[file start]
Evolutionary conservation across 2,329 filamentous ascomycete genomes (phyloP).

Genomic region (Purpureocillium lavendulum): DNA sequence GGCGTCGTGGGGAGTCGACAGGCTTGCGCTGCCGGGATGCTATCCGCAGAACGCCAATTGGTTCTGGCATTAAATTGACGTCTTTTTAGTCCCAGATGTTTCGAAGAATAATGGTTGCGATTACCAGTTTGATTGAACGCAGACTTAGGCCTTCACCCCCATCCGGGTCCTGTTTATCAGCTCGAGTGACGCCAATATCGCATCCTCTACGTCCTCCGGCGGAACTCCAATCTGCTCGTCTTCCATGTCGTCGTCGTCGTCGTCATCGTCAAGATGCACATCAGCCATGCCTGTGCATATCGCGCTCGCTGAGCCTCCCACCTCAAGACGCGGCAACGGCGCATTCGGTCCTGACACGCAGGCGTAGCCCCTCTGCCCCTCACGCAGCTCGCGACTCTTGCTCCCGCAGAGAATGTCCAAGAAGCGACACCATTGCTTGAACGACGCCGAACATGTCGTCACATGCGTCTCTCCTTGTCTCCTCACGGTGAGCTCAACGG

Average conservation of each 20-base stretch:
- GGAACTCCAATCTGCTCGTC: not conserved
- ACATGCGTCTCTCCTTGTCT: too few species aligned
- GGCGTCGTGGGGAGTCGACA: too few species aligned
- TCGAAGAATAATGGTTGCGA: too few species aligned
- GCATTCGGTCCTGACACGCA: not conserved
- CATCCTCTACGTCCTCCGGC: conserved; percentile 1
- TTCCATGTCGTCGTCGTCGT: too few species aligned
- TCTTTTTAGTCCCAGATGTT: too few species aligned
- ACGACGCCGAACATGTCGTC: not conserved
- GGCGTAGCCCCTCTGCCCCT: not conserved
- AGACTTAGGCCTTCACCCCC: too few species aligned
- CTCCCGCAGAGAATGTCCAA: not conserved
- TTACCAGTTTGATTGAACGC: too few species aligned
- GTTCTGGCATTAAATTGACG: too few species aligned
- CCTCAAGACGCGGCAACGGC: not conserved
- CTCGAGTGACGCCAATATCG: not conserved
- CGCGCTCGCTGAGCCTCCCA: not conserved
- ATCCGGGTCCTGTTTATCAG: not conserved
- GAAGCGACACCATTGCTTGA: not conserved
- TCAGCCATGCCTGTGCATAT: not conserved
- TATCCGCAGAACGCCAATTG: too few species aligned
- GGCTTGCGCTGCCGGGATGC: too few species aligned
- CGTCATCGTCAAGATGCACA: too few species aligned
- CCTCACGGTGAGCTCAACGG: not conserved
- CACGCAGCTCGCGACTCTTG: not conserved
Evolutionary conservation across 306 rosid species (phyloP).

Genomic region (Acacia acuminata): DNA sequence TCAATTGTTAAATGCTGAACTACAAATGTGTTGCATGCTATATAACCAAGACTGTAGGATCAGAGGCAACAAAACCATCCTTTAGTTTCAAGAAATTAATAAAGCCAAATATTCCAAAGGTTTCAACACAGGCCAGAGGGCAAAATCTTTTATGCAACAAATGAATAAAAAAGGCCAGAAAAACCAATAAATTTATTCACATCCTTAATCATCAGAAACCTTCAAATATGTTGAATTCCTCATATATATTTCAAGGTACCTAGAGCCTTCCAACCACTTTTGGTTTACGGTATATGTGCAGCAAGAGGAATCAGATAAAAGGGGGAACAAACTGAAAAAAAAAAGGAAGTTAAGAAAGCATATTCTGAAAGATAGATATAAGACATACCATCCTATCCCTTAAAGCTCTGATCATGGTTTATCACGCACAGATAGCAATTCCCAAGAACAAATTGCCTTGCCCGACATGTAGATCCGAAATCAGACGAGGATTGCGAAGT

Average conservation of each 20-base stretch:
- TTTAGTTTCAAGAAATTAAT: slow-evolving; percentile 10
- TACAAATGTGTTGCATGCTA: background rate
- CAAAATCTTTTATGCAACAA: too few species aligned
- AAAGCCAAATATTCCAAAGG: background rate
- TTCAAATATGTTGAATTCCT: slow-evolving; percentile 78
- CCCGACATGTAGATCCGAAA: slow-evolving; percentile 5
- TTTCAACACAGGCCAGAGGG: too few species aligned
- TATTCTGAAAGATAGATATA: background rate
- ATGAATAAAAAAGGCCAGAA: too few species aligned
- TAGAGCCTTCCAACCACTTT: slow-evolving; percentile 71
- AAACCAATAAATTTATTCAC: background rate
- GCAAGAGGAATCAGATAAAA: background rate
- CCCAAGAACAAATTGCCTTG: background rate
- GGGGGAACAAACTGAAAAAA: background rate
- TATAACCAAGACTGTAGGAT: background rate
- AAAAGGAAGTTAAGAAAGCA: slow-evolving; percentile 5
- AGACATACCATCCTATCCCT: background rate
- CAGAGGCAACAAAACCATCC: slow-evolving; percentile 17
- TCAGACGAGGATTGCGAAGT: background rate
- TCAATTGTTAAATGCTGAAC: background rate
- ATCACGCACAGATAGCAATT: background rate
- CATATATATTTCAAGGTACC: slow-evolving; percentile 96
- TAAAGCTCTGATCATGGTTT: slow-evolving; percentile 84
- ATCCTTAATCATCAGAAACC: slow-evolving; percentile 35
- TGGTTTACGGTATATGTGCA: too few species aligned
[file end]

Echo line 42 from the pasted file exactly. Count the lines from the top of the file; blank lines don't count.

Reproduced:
- AAACCAATAAATTTATTCAC: background rate